Danger Man / Secret Agent presents intelligent, ethical, and artistically staged stories that, unlike most twaddle from the Ministry of Truth, respect the viewer. And, in addition to the many other excellent qualities of Danger Man, there are lava lamps.


Tuesday, August 19, 2014

Chess - the Most Dangerous Game

Mack Hall, HSG

Just Pass Some More Laws

Last week, two players died during a world championship chess match in Norway.

Given the documented dangers of chess, how much longer will we continue to sacrifice human lives to this mediaeval sport?

Where is the world’s outrage? Why hasn’t the President spoken up? Where is Westboro Not-Really-Baptist? Where is Al Sharpton – still on the line with his FBI controllers?

Chess is clearly a killer. If two lives are lost during only one chess competition in one day, how many precious humans die in a year, sacrificed on the pagan altar of checkmate?

Not only is this game physically dangerous, it is both sexist and anti-democratic.

Those lost souls addicted to this degenerate pastime assure us that there is no sexism in chess because the queen most powerful piece. But, aha! Notice that they refer to her as a piece. Is that not objectification? Further, the queen clearly has no power of her own. She is pushed about on the board by men, most of ‘em foreigners, who dominate the sport. Peer past the fog of sexist obfuscation and one can see that chess is just code for men continuing to dominate and use women.

Further, no American worthy of the name should ever play a game which glamourizes hereditary nobility. Did General Washington and the lads suffer through the winter at Valley Forge for kings and queens and knights? I think not.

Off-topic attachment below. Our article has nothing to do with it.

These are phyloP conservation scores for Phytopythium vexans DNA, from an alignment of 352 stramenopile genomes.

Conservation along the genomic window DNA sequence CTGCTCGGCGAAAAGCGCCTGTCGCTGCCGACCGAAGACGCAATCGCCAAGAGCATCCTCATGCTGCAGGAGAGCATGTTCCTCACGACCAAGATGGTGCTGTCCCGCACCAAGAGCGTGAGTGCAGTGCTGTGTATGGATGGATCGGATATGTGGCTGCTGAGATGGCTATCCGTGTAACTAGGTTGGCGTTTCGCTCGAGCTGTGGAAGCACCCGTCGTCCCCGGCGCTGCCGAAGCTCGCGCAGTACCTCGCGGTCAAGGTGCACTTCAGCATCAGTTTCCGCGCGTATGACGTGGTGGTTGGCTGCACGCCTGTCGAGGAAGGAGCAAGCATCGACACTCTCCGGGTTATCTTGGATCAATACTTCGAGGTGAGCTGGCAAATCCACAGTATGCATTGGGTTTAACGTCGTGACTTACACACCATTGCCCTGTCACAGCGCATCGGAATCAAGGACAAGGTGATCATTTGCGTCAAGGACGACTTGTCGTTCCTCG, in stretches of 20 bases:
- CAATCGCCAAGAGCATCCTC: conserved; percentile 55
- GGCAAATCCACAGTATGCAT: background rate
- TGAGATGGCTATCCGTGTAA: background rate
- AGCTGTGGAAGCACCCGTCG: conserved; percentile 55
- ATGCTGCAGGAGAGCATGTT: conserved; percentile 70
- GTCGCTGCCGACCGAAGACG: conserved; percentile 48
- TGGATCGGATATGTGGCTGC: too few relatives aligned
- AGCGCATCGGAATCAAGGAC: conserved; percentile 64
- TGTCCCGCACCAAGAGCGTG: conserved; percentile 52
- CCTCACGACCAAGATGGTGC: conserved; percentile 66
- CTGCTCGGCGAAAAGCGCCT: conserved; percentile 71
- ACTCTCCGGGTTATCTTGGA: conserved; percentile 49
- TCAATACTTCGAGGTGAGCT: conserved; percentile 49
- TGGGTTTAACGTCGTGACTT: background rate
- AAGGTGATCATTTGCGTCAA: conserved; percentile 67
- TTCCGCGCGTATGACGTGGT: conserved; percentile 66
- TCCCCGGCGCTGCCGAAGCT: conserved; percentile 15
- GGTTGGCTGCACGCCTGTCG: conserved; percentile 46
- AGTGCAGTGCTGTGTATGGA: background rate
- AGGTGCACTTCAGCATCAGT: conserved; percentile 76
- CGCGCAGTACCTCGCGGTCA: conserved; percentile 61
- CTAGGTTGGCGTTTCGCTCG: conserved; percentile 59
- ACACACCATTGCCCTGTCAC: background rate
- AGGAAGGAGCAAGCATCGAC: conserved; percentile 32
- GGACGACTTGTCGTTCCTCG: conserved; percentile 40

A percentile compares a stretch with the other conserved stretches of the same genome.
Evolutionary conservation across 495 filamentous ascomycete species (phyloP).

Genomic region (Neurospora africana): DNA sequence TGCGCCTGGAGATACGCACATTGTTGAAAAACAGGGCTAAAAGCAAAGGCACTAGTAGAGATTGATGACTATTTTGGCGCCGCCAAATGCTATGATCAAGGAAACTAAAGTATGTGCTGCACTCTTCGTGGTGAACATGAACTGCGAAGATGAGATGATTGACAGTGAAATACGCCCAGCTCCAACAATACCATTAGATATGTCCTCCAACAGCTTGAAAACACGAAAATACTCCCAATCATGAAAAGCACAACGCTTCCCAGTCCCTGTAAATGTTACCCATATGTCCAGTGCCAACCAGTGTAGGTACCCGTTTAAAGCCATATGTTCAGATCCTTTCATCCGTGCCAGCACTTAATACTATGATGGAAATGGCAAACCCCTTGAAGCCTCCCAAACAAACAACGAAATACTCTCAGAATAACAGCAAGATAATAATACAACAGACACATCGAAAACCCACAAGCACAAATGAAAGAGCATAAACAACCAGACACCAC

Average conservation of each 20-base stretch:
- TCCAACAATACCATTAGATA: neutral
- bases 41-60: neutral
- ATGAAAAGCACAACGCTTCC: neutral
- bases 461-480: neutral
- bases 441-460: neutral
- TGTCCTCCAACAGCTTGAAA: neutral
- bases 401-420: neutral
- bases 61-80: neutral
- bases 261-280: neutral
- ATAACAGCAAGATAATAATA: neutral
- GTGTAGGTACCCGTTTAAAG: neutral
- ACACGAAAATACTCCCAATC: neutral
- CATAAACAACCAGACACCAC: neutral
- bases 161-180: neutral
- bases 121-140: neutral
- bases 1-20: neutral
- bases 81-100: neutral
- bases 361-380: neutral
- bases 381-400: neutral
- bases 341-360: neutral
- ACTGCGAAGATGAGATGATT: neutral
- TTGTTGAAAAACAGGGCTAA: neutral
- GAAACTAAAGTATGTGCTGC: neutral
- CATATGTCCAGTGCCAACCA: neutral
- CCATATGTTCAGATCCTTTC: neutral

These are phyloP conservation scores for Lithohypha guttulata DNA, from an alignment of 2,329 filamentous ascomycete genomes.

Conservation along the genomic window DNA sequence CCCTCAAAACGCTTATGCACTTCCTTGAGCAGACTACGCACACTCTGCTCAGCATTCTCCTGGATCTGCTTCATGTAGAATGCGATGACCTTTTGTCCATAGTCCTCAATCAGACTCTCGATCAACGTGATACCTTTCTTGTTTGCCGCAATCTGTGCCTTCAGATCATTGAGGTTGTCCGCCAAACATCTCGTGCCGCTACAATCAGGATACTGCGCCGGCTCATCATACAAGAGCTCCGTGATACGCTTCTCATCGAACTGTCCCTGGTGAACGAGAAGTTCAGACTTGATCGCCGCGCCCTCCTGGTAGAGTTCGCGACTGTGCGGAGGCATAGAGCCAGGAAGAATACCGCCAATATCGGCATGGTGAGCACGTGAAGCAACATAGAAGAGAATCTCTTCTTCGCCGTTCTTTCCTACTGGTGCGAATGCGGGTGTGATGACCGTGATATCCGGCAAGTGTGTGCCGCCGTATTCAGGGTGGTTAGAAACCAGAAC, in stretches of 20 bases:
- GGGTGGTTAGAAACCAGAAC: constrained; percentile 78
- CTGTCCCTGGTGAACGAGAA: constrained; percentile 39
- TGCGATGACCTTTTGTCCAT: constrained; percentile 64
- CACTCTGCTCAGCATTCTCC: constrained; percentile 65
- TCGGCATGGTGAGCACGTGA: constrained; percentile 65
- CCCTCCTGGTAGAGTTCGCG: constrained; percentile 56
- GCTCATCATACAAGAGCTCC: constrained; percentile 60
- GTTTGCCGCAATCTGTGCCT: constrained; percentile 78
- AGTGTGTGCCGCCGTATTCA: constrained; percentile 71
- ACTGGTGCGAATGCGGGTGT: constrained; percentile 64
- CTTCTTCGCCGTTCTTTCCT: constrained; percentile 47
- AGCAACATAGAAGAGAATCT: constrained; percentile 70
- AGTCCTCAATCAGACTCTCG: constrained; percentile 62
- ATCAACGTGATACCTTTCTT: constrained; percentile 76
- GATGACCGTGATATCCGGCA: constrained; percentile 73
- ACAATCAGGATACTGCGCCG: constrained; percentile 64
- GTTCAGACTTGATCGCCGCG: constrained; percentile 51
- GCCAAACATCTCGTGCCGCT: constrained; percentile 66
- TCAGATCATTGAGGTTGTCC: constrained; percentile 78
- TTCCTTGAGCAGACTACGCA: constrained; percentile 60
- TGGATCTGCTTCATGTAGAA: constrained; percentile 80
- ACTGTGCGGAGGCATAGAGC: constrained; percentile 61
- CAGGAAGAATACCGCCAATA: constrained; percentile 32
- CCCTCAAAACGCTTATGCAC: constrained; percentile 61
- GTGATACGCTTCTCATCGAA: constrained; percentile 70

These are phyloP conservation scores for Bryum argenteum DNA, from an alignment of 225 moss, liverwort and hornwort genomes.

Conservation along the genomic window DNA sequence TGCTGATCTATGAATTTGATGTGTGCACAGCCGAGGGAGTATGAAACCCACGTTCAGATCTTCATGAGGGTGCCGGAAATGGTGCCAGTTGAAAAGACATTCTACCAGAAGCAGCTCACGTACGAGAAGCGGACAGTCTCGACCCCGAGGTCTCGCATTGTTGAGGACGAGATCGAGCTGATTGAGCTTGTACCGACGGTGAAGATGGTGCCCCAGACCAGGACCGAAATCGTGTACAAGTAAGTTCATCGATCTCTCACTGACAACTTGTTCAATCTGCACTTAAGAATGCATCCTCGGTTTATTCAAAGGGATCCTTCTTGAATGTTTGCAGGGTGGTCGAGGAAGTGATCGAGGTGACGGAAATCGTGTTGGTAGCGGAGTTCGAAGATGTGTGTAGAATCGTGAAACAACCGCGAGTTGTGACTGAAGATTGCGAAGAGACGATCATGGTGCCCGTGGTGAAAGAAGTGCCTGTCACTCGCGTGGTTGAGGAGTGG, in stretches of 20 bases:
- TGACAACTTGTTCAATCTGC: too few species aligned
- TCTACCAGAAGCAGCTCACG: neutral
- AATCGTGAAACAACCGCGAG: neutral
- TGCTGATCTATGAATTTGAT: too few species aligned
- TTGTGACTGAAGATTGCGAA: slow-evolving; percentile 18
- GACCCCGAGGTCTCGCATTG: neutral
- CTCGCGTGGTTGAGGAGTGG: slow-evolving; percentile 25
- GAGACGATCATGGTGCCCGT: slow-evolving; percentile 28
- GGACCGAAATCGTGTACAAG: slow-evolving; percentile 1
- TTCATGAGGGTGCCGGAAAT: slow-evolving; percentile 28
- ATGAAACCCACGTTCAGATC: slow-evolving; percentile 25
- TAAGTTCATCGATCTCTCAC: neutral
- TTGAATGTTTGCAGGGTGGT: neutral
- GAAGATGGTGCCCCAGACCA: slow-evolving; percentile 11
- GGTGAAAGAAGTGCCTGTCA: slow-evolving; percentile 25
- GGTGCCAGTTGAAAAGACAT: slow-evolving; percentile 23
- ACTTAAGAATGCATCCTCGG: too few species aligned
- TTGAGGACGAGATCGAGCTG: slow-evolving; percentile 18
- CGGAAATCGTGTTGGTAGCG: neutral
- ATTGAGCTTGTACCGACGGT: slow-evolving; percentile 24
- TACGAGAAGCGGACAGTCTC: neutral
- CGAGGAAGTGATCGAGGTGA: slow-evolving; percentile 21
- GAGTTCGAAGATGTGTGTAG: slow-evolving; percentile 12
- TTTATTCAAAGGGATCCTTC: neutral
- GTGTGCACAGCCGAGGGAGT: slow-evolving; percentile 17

As Benjamin Franklin said, here, sir, the people rule. And we the people rule through voting and through standing for public office. Not that we often do so. The polls are six miles away. And we need to watch that pretty girl with a new dress every day turning those letters. But, hey, we listen to the emo-boys on midday radio, and surely that counts as a vote.

And then some of the chessmen (never chesswomen, you will notice) are bishops. We just don’t need Christianity being smuggled into our board games. Children need to grow up playing good old fashioned games on their little Orwellian telescreens: Sullen Buzzards, Blandy Smash, Morbid Wombat, and Wannabes of Nerdcraft.

The American people, in order to be truly free, must be required to turn in their chessmen / chesswomen / chesspersons. For the first year under the proposed new laws citizens will be compensated for their chessmen if they report to police stations and turn them in voluntarily. After that, pursuivants will search out hidden chessmen from recusants, and special courts will be instituted to ensure that never again will anyone be permitted to roam the streets with unregistered chessboards.